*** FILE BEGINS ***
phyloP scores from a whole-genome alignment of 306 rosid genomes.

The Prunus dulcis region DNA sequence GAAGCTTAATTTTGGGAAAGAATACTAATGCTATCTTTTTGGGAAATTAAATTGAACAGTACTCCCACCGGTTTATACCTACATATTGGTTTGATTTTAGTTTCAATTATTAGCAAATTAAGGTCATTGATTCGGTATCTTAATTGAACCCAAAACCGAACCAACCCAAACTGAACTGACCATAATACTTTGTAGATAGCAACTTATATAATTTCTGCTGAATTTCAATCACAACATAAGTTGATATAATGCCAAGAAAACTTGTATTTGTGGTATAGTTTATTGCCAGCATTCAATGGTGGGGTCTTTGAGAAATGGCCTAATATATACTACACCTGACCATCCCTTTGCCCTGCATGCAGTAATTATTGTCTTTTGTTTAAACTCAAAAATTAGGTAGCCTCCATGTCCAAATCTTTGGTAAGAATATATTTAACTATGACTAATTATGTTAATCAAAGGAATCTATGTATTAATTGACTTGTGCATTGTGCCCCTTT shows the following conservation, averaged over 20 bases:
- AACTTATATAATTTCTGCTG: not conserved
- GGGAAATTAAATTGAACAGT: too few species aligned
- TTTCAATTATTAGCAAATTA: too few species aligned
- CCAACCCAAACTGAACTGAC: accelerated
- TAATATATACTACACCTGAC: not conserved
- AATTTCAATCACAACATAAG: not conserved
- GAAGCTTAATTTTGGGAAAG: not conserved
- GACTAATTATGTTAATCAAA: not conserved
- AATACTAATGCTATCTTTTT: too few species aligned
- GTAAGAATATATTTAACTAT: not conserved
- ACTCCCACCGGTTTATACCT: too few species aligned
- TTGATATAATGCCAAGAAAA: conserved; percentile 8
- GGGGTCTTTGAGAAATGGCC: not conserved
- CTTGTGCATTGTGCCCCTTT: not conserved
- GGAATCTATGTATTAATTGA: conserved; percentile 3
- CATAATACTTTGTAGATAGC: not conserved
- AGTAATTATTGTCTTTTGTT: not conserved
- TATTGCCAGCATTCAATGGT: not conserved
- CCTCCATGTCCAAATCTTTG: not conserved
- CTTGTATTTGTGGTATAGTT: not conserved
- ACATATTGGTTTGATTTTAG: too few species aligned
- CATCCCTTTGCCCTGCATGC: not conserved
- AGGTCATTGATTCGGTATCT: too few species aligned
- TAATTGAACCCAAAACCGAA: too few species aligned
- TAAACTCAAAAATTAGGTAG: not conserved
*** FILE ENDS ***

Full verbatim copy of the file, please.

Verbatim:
phyloP scores from a whole-genome alignment of 306 rosid genomes.

The Prunus dulcis region DNA sequence GAAGCTTAATTTTGGGAAAGAATACTAATGCTATCTTTTTGGGAAATTAAATTGAACAGTACTCCCACCGGTTTATACCTACATATTGGTTTGATTTTAGTTTCAATTATTAGCAAATTAAGGTCATTGATTCGGTATCTTAATTGAACCCAAAACCGAACCAACCCAAACTGAACTGACCATAATACTTTGTAGATAGCAACTTATATAATTTCTGCTGAATTTCAATCACAACATAAGTTGATATAATGCCAAGAAAACTTGTATTTGTGGTATAGTTTATTGCCAGCATTCAATGGTGGGGTCTTTGAGAAATGGCCTAATATATACTACACCTGACCATCCCTTTGCCCTGCATGCAGTAATTATTGTCTTTTGTTTAAACTCAAAAATTAGGTAGCCTCCATGTCCAAATCTTTGGTAAGAATATATTTAACTATGACTAATTATGTTAATCAAAGGAATCTATGTATTAATTGACTTGTGCATTGTGCCCCTTT shows the following conservation, averaged over 20 bases:
- AACTTATATAATTTCTGCTG: not conserved
- GGGAAATTAAATTGAACAGT: too few species aligned
- TTTCAATTATTAGCAAATTA: too few species aligned
- CCAACCCAAACTGAACTGAC: accelerated
- TAATATATACTACACCTGAC: not conserved
- AATTTCAATCACAACATAAG: not conserved
- GAAGCTTAATTTTGGGAAAG: not conserved
- GACTAATTATGTTAATCAAA: not conserved
- AATACTAATGCTATCTTTTT: too few species aligned
- GTAAGAATATATTTAACTAT: not conserved
- ACTCCCACCGGTTTATACCT: too few species aligned
- TTGATATAATGCCAAGAAAA: conserved; percentile 8
- GGGGTCTTTGAGAAATGGCC: not conserved
- CTTGTGCATTGTGCCCCTTT: not conserved
- GGAATCTATGTATTAATTGA: conserved; percentile 3
- CATAATACTTTGTAGATAGC: not conserved
- AGTAATTATTGTCTTTTGTT: not conserved
- TATTGCCAGCATTCAATGGT: not conserved
- CCTCCATGTCCAAATCTTTG: not conserved
- CTTGTATTTGTGGTATAGTT: not conserved
- ACATATTGGTTTGATTTTAG: too few species aligned
- CATCCCTTTGCCCTGCATGC: not conserved
- AGGTCATTGATTCGGTATCT: too few species aligned
- TAATTGAACCCAAAACCGAA: too few species aligned
- TAAACTCAAAAATTAGGTAG: not conserved